This paper explores the critical implications of Deleuze’s philosophy of thought for the notion of artistic research. This paper is in two parts. The first part considers the ways in which artistic research upholds a representational image of thought. While practices of artistic research involve diverse forms, it is arguable that the image of thought that is often presumed and evaluated assumes research as a production of knowledge, inscribed within existing discourses, methodologies, and concepts, and disseminated among a community of knowing subjects.
Building upon Deleuze’s notion of thought without image, I pose as an alternative the notion of a thought-construction that affirms the element of thinking that is new, unknowable, and non-representational. I will give particular focus to Deleuze’s theorisation of the “problem,” as a means by which thought constructs itself. It is through the notion of “artistic problems” that Deleuze’s philosophy can be brought into intriguing confrontations with figures across both philosophy and art history—including Edgar Wind, Aby Warburg, Henri Bergson, Michel Foucault, and Erwin Panofsky—all of whom, in differing ways, built on the intuition that artistic/creative practices problematise rather than ask and solve questions.
In exploring some of these conceptual resonances I will attend to the question, rarely explicitly addressed, of the potentials of Deleuze’s thought for art history. The second part of the paper animates this tension between thinking and research through a series of case studies across the history of visual art to which Deleuze himself makes reference. This will raise the problem of the time of thought, and of artistic thinking in its problematic guise, as exceeding historicity—something that, I argue, has provocative potentials for the notion of artistic research as an image that the art of today has of itself.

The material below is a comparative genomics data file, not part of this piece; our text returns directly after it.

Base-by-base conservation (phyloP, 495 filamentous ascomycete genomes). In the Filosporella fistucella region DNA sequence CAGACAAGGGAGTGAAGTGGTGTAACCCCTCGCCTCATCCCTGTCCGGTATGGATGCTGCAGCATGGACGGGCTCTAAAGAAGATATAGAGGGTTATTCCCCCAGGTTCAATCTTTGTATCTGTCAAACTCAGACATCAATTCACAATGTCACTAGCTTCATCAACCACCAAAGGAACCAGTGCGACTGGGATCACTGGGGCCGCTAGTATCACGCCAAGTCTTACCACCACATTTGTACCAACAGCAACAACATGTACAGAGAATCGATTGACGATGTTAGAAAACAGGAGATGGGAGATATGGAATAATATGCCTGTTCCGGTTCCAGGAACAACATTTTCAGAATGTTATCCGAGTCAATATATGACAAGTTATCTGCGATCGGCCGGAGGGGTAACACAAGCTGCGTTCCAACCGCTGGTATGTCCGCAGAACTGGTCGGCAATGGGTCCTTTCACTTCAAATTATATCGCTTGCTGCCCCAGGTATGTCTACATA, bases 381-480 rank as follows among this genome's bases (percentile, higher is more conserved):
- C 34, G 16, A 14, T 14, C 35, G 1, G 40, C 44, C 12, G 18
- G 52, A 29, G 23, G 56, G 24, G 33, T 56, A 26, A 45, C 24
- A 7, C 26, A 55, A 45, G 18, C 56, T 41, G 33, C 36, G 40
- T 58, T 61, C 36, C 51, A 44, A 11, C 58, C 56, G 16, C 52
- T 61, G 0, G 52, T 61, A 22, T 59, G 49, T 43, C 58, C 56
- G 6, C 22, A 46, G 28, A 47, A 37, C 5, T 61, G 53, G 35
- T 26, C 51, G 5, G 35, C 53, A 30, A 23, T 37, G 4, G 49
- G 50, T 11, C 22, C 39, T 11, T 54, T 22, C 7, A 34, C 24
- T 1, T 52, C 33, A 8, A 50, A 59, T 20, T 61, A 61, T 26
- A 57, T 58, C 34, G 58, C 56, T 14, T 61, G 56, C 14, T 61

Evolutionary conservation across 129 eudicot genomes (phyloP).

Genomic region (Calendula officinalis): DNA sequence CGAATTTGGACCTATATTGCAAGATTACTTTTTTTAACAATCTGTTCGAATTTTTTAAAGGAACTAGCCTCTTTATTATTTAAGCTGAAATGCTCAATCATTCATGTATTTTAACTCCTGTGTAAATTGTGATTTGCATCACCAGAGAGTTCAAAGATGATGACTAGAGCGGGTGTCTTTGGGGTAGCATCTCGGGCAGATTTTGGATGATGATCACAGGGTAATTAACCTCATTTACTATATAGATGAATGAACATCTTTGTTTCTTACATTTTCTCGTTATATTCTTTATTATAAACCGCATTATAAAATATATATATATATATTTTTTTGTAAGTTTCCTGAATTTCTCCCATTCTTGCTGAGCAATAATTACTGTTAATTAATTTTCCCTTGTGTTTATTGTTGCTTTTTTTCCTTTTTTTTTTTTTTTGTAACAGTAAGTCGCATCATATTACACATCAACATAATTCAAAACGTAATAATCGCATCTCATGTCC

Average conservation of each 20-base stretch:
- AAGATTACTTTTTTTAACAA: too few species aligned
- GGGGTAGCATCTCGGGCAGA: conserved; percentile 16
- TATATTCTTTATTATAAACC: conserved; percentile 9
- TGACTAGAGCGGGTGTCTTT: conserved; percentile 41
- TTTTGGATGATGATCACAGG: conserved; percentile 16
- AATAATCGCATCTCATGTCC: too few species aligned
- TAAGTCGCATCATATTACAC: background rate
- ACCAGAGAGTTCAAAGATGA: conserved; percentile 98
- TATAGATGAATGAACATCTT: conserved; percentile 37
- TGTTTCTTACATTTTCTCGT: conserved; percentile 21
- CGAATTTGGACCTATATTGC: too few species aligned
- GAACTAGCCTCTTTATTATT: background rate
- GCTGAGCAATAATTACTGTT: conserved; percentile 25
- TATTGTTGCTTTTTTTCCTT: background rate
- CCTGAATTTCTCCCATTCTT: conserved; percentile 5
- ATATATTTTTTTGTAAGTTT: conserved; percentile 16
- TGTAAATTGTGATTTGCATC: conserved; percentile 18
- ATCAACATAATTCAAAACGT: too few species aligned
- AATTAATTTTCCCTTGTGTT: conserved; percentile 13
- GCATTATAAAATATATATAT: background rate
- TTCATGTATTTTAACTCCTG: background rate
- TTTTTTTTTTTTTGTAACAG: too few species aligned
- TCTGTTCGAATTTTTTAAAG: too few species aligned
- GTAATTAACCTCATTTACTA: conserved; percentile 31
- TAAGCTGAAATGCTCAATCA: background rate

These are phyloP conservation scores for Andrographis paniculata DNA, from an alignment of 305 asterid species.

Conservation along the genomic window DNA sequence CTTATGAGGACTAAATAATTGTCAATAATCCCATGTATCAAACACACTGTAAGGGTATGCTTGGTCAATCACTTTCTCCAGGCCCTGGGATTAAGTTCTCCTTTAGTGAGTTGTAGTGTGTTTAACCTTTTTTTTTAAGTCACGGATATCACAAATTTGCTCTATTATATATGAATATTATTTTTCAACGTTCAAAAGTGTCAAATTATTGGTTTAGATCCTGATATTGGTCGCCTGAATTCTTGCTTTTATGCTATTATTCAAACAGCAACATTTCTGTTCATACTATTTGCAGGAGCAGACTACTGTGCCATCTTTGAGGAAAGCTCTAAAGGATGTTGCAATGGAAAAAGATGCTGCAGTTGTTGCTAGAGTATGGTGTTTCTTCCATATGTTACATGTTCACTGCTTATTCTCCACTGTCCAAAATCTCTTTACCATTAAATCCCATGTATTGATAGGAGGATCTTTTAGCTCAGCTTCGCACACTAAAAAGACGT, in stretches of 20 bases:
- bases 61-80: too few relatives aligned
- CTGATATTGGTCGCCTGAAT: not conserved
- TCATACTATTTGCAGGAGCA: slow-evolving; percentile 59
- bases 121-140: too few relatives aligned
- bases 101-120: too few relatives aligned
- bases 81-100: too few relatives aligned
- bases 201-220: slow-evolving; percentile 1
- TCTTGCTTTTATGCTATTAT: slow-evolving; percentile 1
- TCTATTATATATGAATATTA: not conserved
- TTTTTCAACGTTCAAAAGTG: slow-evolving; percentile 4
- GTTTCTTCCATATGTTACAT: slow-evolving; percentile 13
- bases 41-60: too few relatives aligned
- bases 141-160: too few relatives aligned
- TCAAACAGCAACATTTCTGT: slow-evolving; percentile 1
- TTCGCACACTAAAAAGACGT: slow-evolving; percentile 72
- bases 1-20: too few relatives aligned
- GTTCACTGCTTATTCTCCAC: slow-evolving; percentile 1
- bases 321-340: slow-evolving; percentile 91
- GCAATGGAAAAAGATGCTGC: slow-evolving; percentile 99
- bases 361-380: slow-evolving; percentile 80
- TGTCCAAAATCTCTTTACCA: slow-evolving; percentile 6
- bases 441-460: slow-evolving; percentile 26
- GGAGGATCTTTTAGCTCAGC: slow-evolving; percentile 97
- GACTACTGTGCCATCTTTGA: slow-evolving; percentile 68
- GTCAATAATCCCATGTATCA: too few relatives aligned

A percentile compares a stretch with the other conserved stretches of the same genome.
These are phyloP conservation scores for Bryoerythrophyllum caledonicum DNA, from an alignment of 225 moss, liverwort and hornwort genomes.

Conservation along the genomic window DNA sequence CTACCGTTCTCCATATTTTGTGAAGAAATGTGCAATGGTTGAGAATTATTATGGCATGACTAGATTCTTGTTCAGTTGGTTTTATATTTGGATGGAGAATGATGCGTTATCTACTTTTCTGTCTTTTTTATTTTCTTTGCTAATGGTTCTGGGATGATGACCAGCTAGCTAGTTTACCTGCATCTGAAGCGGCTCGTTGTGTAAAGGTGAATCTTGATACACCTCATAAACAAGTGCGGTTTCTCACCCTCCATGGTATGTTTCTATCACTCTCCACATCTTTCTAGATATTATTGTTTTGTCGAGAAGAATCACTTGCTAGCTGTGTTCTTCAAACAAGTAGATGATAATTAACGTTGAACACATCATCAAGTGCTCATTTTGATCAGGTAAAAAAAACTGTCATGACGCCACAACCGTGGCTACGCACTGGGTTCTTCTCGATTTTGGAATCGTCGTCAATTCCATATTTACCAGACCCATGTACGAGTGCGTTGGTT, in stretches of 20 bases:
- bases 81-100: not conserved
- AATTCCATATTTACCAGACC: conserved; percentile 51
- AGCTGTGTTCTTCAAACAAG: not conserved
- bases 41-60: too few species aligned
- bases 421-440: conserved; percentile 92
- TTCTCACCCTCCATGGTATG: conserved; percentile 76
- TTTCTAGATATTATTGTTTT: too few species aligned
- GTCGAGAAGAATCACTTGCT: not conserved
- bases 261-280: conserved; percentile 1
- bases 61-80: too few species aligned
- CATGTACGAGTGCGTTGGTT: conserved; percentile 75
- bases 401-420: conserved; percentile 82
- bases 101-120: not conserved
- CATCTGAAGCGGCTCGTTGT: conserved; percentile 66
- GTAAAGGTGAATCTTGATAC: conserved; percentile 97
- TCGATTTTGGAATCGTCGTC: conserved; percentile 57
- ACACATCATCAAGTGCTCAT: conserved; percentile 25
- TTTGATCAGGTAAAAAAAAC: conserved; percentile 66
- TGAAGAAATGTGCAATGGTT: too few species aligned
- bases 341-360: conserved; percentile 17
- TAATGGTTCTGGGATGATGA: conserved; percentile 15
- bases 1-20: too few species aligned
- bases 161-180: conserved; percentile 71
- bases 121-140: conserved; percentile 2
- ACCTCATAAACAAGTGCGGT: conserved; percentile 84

about the author(s)
Kamini Vellodi is an academic with a background crossing philosophy, art history, fine art, and visual culture, and a practising artist working mainly in painting. She is Lecturer in Contemporary Art Practice and Theory at Edinburgh College of Art, University of Edinburgh, and Honorary Lecturer at Exeter University. She completed her PhD in philosophy under the supervision of Peter Osborne and Eric Alliez. Her research focuses on the critical implications of Deleuze’s philosophy for art history, with a focus on early modern visual arts, and her work has appeared in publications including Art History, Parrhesia, Zeitschrift fur Kunstgeschichte, and Deleuze Studies. She is completing a monograph on Tintoretto and Deleuze’s philosophy of constructivism titled Tintoretto’s Difference: Deleuze’s Concept of the Diagram and the Problem of Art History (Bloomsbury Academic).
info & contact
Edinburgh University, UK
k.vellodi [AT] ed.ac.uk